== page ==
Today’s Gospel: John 13:21-33, 36-38
We have all faced denial in one form or another in our lives. Denial is not only painful, but also harmful to our self-worth. It’s hard to feel loved and worthy when someone has turned their back on you.
In today’s Gospel, Jesus reveals his betrayer. He dips the morsel and hands it to Judas Iscariot, signifying him as the one who will betray him to the Scribes and Pharisees.
Judas’ betrayal will effect our Lord’s arrest, trial, and Crucifixion.
What’s interesting in this scene – aside from the betrayal itself – is what Jesus says to the remaining disciples after Judas has left.
Jesus said, “Now is the Son of Man glorified, and God is glorified in him. If God is glorified in him, God will also glorify him in himself, and he will glorify him at once. My children, I will be with you only a little while longer. You will look for me, and as I told the Jews, ‘Where I go you cannot come,’ so now I say it to you.” (Jn 13: 31-32)
Humanly speaking, that’s an odd thing to say.
Our Lord has just been betrayed in the most severe of ways, and yet he declares that he has been glorified. How can that be? He’s about to be shamed, tortured, and to die the death of a criminal.
Jesus is seeing the situation with divine eyes, which have a much deeper and broader scope than our merely human eyes. He understands that pain – yes, even betrayal – can bring glory, as long as it is endured for God’s sake.
This can be true of our own betrayal as well. Certainly it hurts. It even can be damaging and devastating. And yet, it can bring glory, not so much in that we ourselves will be glorified, but in that God will be glorified when we offer it all to him.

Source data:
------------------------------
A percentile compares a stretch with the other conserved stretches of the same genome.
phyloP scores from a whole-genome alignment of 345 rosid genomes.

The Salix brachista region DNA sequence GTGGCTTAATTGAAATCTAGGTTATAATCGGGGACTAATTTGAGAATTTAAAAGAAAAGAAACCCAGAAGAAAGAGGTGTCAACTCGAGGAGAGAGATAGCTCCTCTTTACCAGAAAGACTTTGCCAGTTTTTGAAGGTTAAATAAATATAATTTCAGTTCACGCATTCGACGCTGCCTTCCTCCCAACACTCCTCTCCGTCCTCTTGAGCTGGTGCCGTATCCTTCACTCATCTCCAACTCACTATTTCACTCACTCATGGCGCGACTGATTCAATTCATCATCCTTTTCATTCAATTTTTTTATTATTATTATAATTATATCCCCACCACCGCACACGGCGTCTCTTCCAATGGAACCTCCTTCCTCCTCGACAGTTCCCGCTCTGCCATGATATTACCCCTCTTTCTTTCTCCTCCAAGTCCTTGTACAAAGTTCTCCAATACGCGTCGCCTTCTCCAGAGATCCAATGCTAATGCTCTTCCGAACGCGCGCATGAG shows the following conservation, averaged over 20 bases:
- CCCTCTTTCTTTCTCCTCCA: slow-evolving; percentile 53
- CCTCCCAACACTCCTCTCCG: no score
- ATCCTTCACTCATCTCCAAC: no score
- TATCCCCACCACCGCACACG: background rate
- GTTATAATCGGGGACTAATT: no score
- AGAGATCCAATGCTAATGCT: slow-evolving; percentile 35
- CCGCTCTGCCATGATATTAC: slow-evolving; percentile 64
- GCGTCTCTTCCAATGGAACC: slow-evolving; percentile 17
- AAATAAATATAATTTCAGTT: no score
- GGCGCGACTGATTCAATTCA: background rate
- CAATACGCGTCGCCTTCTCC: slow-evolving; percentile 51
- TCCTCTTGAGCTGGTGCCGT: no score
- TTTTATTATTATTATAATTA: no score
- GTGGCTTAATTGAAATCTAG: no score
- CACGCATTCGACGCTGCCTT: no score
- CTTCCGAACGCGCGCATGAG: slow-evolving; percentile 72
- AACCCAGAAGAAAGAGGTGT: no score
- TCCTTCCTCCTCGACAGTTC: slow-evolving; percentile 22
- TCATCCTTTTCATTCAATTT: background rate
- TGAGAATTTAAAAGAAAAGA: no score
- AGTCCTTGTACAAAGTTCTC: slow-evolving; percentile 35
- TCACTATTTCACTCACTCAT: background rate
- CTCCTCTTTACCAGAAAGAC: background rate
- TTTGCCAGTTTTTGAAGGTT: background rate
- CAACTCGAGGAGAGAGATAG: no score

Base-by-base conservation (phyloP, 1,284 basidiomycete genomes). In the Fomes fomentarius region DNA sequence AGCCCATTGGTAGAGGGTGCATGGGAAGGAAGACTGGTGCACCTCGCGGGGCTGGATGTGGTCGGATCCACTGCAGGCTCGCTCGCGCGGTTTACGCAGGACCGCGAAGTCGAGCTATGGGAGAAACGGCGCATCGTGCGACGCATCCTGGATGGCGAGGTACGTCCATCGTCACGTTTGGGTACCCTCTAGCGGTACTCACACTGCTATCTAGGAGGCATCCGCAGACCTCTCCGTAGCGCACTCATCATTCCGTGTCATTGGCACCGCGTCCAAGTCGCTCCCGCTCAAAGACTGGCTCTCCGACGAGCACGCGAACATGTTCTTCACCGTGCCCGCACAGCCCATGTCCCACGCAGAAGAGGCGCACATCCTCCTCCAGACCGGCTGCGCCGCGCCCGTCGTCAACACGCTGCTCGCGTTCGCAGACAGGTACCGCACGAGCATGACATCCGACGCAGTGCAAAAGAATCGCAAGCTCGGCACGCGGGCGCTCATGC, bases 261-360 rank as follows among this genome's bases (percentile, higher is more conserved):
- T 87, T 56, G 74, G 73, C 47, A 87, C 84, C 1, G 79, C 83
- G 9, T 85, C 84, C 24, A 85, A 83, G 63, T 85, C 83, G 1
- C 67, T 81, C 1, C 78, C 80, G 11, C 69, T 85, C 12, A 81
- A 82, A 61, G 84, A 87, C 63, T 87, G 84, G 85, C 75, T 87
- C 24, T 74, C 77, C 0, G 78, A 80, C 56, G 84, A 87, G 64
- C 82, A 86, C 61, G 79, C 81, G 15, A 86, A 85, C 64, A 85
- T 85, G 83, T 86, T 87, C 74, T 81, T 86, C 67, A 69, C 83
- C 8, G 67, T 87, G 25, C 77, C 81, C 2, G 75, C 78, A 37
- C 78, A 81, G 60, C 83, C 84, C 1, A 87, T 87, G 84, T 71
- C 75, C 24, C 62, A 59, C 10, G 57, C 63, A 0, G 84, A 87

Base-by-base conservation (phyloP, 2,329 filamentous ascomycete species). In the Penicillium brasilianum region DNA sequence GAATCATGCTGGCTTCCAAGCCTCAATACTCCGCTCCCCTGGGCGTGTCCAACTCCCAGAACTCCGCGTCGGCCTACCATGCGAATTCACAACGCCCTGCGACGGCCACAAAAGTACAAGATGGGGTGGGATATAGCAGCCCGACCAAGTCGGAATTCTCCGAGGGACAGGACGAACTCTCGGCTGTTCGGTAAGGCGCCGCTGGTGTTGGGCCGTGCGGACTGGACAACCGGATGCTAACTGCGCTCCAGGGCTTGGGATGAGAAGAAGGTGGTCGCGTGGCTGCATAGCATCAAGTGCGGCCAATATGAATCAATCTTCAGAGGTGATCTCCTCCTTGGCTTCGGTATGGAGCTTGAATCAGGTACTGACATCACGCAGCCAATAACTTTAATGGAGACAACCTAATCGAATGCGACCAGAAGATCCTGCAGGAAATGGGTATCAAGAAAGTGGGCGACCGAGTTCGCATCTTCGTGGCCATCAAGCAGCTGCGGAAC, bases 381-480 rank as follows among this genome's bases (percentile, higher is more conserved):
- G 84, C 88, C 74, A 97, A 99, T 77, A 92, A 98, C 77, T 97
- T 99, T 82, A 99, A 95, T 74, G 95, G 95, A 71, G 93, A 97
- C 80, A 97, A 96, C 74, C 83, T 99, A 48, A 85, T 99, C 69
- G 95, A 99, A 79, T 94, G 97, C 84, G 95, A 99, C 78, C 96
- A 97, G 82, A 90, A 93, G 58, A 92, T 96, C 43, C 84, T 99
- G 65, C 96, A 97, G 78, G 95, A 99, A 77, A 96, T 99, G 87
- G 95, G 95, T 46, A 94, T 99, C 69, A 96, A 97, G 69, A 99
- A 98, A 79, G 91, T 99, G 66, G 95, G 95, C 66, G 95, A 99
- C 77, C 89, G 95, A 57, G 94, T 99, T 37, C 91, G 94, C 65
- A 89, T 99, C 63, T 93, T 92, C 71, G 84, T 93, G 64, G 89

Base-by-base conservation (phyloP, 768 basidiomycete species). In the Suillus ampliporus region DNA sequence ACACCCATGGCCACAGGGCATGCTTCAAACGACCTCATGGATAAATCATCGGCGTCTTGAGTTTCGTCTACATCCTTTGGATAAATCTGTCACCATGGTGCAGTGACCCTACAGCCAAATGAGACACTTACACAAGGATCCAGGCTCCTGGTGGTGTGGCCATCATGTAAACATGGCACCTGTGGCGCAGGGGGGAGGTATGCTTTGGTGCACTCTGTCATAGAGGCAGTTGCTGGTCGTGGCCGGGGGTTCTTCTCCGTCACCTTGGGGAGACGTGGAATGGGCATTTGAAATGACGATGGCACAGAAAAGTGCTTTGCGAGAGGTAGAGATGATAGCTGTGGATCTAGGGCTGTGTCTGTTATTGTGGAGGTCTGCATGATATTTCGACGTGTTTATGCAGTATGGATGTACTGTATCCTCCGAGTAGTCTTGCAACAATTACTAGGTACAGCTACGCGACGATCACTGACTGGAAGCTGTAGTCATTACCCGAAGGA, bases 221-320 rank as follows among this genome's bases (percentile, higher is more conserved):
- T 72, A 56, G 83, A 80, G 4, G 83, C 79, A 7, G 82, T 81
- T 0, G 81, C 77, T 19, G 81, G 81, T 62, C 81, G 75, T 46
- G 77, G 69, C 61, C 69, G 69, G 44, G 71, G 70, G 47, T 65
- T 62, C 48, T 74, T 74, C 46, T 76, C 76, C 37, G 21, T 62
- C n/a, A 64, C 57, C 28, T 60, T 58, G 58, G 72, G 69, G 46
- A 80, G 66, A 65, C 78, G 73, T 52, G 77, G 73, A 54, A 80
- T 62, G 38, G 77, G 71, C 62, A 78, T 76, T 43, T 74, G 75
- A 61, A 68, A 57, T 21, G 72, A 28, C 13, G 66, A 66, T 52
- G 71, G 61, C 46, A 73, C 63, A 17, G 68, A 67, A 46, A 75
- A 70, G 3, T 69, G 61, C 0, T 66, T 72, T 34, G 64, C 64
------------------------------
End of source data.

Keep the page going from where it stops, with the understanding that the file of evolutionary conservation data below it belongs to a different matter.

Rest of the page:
And when we give God glory, even in the most horrid of circumstances, we will eventually enter the glory of Eternity.
Betrayal is never easy to accept or recover from, but when we unite our sufferings with those of Jesus, the betrayal will sting less and we will be strengthened by his example and his grace.
In this way, our betrayal can become glorious indeed.
How is my betrayal similar to Jesus’ betrayal by Judas and how is it different?
Lord Jesus, you endured Judas’ betrayal for my sake, and in the process gave glory to God. In your divine wisdom, you know how I suffer with betrayal, and you know what I need to heal from it. Please, grant me the grace to give glory to God in spite of my affliction. Jesus, I unite my pain with yours. Amen.
Copyright 2016 Marge Fenelon
Marge Fenelon is a Catholic author, blogger, speaker, and journalist whose writing has appeared in dozens of media outlets, including National Catholic Register, Our Sunday Visitor, and Catholic News Service/Faith Alive. She blogs at National Catholic Register and is a columnist for the Milwaukee Catholic Herald. Fenelon is the author of several books on Marian devotion and Catholic family life, including Imitating Mary and Our Lady, Undoer of Knots: A Living Novena. She is a regular contributor on national Catholic radio programs and has appeared on Catholic television as well.
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